Two things are clear from this: first, the industry believes that green hydrogen and ammonia is feasible at large scale; second, this isn’t a future scenario: these projects are “shovel-ready.” Projects that begin construction in 2021 should start production in the first half of this decade.
The projects are showing that it is technically feasible to produce hydrogen with renewable energy, but attention is now shifting to large scale demonstrations to help renewable hydrogen compete on cost with hydrogen produced from fossil fuels.
ARENA CEO Darren Miller [said …] “The fact that we’ve received expressions of interest for projects totalling over $3 billion in cost and 500 MW in size shows that we’re beginning to see companies embrace making hydrogen through renewable means and we’re seeing a lot of projects ready to be built.”ARENA article, More than $3 billion of hydrogen projects bid for ARENA funding, June 5, 2020
ARENA’s AU$70 million will be augmented by another source of finance, the Clean Energy Finance Corporation’s (CEFC) AU$300 million Advancing Hydrogen Fund. This fund was announced in May, “to support the growth of a clean, innovative, safe and competitive Australian hydrogen industry,” with explicit coordination and support for ARENA’s renewable projects.
An early priority will see the CEFC seek to invest in projects included in the ARENA Renewable Hydrogen Deployment Funding Round …
CEFC CEO Ian Learmonth said … “CEFC finance remains central to filling market gaps, whether driven by technology, development or commercial challenges. We are confident we can use our capital to help build investor confidence in the emerging hydrogen sector, which is an exciting extension of our investment focus” …
Through the Advancing Hydrogen Fund, the CEFC expects to provide either debt or equity finance to eligible larger-scale commercial and industrial projects, typically requiring $10 million or more of CEFC capital. CEFC investments typically include co-financiers and/or equity partners where possible.CEFC announcement, CEFC welcomes launch of new $300 million Advancing Hydrogen Fund, May 4, 2020
All these announcements talk about jobs — thousands of jobs, and billions in sustainable economic impact. The government numbers are conservative, however, compared to others looking to transform Australia’s economy.
Beyond Zero Emissions: Million Jobs Plan
Beyond Zero Emissions, a “climate change think tank,” has just published the first Briefing Paper of its Million Jobs Plan, “a post-COVID economic recovery … that will pave the way for Australia to become an International economic powerhouse and a renewable energy superpower in the decades to come.”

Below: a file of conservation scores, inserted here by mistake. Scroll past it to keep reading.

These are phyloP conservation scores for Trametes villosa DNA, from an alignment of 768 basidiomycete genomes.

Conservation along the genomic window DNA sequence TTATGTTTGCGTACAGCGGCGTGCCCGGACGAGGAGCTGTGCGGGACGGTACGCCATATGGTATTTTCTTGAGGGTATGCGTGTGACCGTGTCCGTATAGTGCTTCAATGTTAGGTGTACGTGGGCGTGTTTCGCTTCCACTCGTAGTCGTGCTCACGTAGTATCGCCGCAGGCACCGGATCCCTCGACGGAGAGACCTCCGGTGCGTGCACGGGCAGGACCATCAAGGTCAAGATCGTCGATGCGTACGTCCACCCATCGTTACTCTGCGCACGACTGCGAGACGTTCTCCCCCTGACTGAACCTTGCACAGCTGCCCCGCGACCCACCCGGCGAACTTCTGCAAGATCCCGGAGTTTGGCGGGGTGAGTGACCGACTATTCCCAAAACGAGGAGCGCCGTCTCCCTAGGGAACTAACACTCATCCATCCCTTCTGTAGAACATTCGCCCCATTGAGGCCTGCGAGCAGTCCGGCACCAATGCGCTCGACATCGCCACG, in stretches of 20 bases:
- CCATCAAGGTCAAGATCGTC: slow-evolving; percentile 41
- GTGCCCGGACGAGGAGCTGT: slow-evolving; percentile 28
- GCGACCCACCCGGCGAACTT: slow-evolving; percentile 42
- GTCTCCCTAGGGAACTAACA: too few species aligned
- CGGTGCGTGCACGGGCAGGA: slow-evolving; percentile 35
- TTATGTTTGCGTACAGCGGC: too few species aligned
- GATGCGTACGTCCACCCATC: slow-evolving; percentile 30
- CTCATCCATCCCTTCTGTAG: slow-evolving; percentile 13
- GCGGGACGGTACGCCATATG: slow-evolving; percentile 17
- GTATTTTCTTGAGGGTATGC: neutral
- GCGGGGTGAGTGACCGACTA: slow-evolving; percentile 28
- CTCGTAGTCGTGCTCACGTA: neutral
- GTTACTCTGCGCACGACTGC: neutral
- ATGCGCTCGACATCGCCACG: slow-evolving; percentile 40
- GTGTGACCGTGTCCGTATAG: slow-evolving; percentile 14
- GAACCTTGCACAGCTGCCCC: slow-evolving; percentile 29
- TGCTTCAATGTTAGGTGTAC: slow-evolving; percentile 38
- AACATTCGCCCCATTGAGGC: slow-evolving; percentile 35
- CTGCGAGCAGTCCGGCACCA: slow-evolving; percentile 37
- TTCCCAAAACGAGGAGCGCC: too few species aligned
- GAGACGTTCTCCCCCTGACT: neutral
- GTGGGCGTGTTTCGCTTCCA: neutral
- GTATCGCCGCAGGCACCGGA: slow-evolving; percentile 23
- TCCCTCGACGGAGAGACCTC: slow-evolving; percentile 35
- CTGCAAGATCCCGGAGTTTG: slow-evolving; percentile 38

While many of these new jobs are in other sectors of the energy economy, like buildings, the plan quantifies the benefits of “new industries, such as renewable hydrogen, energy-intensive manufacturing, zero-emissions steel and electricity exports.”
Australia’s renewable energy sector is a major employer, with 26,850 full-time workers in 2019, several times more than the coal-fired power industry. This skilled workforce of engineers, technicians, construction workers and consultants is the foundation for a far larger industry. Unleashing the full potential of Australia renewables would create many thousands more jobs (Figure 3).
Investors have already identified a vast pipeline of clean energy projects in Australia. Unblocking barriers in this pipeline will accelerate construction of many of these projects.Beyond Zero Emissions, Million Jobs Plan Briefing Paper 1: Renewable Energy, May 2020
And the vast pipeline of projects continues to grow.
Leigh Creek’s million tons of ammonia
Underneath a disused coalfield in the middle of South Australia, 500 km north of Adelaide, Leigh Creek Energy proposes to begin “in-situ gasification” of underground coal deposits (ISG, as opposed to “coal seam gasification” or CSG), producing syngas at the surface that can be upgraded to ammonia and turned into urea fertilizer. The project has been in development for some years, with permitting underway for a demonstration project leading to a commercial project.
Last week, Leigh Creek Energy announced its intention to address the hydrogen market directly, and to seek financing from the CEFC’s Advancing Hydrogen Fund.
LCK’s main aim is to produce hydrogen and then ammonia for urea manufacture. Ultimately this will mean we could produce 2 million tonnes of urea from 200 million kg of hydrogen at <$1 per kg. However, if the market exists in Australia or an export market exists for hydrogen, we can divert excess hydrogen for sale as a standalone product.Leigh Creek Energy ASX announcement, The Option for Hydrogen, June 3, 2020
Of course, this is fossil-based hydrogen with no carbon sequestration, and so it goes against ARENA’s ultimate goal of bringing renewable hydrogen into a cost-competitive position. (We might also ask why a project that produces hydrogen at <$1 per kg needs government support.) Nonetheless, this is the range of hydrogen projects under development in Australia.
Austom’s million tons of ammonia
This week, Austom Hydrogen announced a new multi-GW renewable hydrogen project, in Callide, Queensland. This 3.6 GW solar farm would produce 200,000 tons per year of hydrogen, for export from Gladstone Port (the same port that Hydrogen Utility hopes to use for its 3 GW renewable ammonia export plant) .
Austrom Hydrogen has enough land acquired and ready for the development of a solar farm and battery facility. With a capacity of up to 3,600 MW and located in Callide, Queensland the area is ideally suited to solar energy production with proximity to existing power infrastructure. Environmental impact studies and irradiance monitoring have been initiated on site in line with the next step of the development process. This area was selected due to its proximity to Gladstone Port and robust existing grid offering low line losses.Austrom Hydrogen website, accessed June 2020
Austrom sees “3 main options to prepare hydrogen for export,” namely liquefaction, ammonia production, or toluene / MCH. In its comparison of these options it states that ammonia is easier to transport but at a “great cost in energy.”
Whether Austrom ultimately selects ammonia as its hydrogen carrier or not, progress for hydrogen is progress for ammonia. Renewable hydrogen projects are multiplying, and increasing their capacities by orders of magnitude. And they are shovel-ready.